forward with the Morph Fire marketing campaign and asked Barkan for a referral to a
marketing company. Barkan provided three company names to Dove, who researched
In a subsequent meeting, Barkan introduced Levtec representatives to one
of her team members, Barbara Gorder, and Gorder's company, Undisclosed Locations,
or “UNLO.” Levtec entered a written contract with UNLO to produce the creative art in
the Morph Fire marketing campaign. Neither Barkan nor her company was a party to
that contract, nor did Levtec and Barkan agree that Barkan would be paid any
compensation for UNLO’s services.
UNLO performed customer surveys and market research, and created the
packaging for the Morph Fire products, the creative part of the campaign, including the
photo shoots, art design, and the video for the website.
As Greg Dove testified,
“[UNLO] created the look and feel for our merchandise, basically creating the brand.”
(Doc. 103 at 17-18, 20, 28.)
Levtec looked to UNLO to oversee the Morph Fire marketing campaign.
After Levtec contracted with UNLO, UNLO presented an overall marketing campaign
strategy and plan to Levtec, which included the services to be performed by Barkan.
Unrelated to any introduction made by Barkan, Levtec contracted with
Website Pipeline, Inc. (“Website Pipeline”) to establish and host a website for the
Morph Fire marketing campaign. Levtec determined that Website Pipeline’s software
integrated with Levtec’s existing accounting software, unlike the website candidate
suggested by Barkan. Website Pipeline created the website and performed website
analytics. It was also tasked with placing pixels on the website.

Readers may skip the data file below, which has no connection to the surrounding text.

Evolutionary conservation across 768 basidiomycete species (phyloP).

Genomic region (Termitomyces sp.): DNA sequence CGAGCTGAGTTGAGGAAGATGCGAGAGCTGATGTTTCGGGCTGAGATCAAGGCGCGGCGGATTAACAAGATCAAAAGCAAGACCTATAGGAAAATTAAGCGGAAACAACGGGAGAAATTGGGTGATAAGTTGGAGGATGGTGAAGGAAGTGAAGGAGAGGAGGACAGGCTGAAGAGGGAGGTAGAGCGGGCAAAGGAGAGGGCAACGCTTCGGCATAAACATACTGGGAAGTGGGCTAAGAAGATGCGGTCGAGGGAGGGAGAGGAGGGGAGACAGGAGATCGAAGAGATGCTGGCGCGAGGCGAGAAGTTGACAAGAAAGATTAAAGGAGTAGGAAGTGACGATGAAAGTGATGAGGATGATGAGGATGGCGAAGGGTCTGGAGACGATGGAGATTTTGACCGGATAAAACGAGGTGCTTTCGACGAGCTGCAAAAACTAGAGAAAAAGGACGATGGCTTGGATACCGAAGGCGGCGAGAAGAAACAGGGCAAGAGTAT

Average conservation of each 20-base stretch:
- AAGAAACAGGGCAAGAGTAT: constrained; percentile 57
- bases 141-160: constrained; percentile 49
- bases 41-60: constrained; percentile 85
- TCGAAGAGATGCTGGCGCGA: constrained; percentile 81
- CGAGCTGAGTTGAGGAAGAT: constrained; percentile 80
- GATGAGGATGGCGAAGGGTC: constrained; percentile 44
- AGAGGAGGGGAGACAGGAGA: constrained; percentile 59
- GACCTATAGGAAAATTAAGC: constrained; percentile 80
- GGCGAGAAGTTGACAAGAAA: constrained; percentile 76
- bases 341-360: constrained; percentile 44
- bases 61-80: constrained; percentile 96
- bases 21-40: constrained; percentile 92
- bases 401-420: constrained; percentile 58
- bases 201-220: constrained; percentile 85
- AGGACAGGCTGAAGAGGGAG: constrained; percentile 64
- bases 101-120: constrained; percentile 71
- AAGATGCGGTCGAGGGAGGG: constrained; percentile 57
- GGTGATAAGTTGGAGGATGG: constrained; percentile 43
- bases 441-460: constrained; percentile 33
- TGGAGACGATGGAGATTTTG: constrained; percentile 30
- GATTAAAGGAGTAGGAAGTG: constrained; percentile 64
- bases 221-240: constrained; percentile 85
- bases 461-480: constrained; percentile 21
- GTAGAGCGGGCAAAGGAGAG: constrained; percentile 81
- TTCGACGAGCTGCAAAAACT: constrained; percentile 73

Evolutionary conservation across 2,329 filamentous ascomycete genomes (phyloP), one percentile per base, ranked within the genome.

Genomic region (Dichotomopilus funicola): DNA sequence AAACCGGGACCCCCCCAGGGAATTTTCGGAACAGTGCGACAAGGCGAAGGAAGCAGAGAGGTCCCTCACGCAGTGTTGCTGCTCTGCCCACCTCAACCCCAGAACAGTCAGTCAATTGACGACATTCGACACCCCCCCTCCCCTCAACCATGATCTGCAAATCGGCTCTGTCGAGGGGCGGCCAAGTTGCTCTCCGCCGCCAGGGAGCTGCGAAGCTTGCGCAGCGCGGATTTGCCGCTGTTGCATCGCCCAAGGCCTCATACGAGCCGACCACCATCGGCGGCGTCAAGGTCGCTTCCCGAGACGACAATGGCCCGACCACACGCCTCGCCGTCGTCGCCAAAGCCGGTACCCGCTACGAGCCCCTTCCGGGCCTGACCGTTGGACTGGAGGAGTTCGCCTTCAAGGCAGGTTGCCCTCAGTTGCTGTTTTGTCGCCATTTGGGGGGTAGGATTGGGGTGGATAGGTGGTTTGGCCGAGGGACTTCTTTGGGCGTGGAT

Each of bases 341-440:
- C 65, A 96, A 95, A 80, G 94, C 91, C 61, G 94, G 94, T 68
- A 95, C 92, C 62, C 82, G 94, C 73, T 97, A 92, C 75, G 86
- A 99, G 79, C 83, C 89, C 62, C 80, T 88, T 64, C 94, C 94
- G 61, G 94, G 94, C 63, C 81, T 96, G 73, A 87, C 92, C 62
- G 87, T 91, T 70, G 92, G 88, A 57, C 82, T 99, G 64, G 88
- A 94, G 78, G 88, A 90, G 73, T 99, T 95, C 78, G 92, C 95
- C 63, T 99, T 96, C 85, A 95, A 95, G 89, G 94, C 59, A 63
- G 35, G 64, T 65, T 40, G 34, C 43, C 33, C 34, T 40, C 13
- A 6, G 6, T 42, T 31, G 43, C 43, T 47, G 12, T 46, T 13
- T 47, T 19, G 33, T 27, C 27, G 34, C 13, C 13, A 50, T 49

Levtec and Barkan Advertising agreed that Barkan Advertising would
assist Levtec in the purchase of traditional and digital media advertising or “media
buys” for the Morph Fire marketing campaign. In exchange for Barkan Advertising’s
services, Levtec agreed to pay Barkan 15% of the total amount Levtec invested in digital
and traditional advertising placements, with her assistance, over the course of the
Barkan did not agree to provide all the services listed in the 2013
Barkan did not promise a successful campaign or that
Levtec’s purchase of digital or traditional media advertisements would produce a
certain number of sales.
Barkan proposed a budget to perform these services of $141,000, but
Levtec rejected this proposal. Levtec was running short on cash and expressed to
Barkan the need to control costs by prepaying for Barkan’s services.
Barkan introduced Levtec to Turn, a digital marketing company, that,
among other services, facilitates bidding and ad serving for customers across digital
media including websites and social media platforms.
Turn facilitates the delivery of “impressions” for its advertiser customers.
An instance of a displayed ad to a single user is known as an “impression.”
Barkan received an Insertion Order dated September 25, 2013 (hereinafter,
the “September 25, 2013 IO”) from Turn and forwarded it to Levtec by email. Dove
signed the September 25, 2013 IO on behalf of Levtec, and Turn’s Director of Revenue
Operations countersigned it on September 27, 2013.
Barkan did not provide Dove with the IAB Standard Terms and
Conditions (Defendant Turn’s Exhibit (“DTX”)-4), incorporated by reference in the
The IAB Terms address, among other issues: (a) the specific terms to be
included in insertion orders, (b) inventory availability, (c) ad placement and
positioning, (d) payment and payment liability, (e) Turn’s reporting obligations, (f)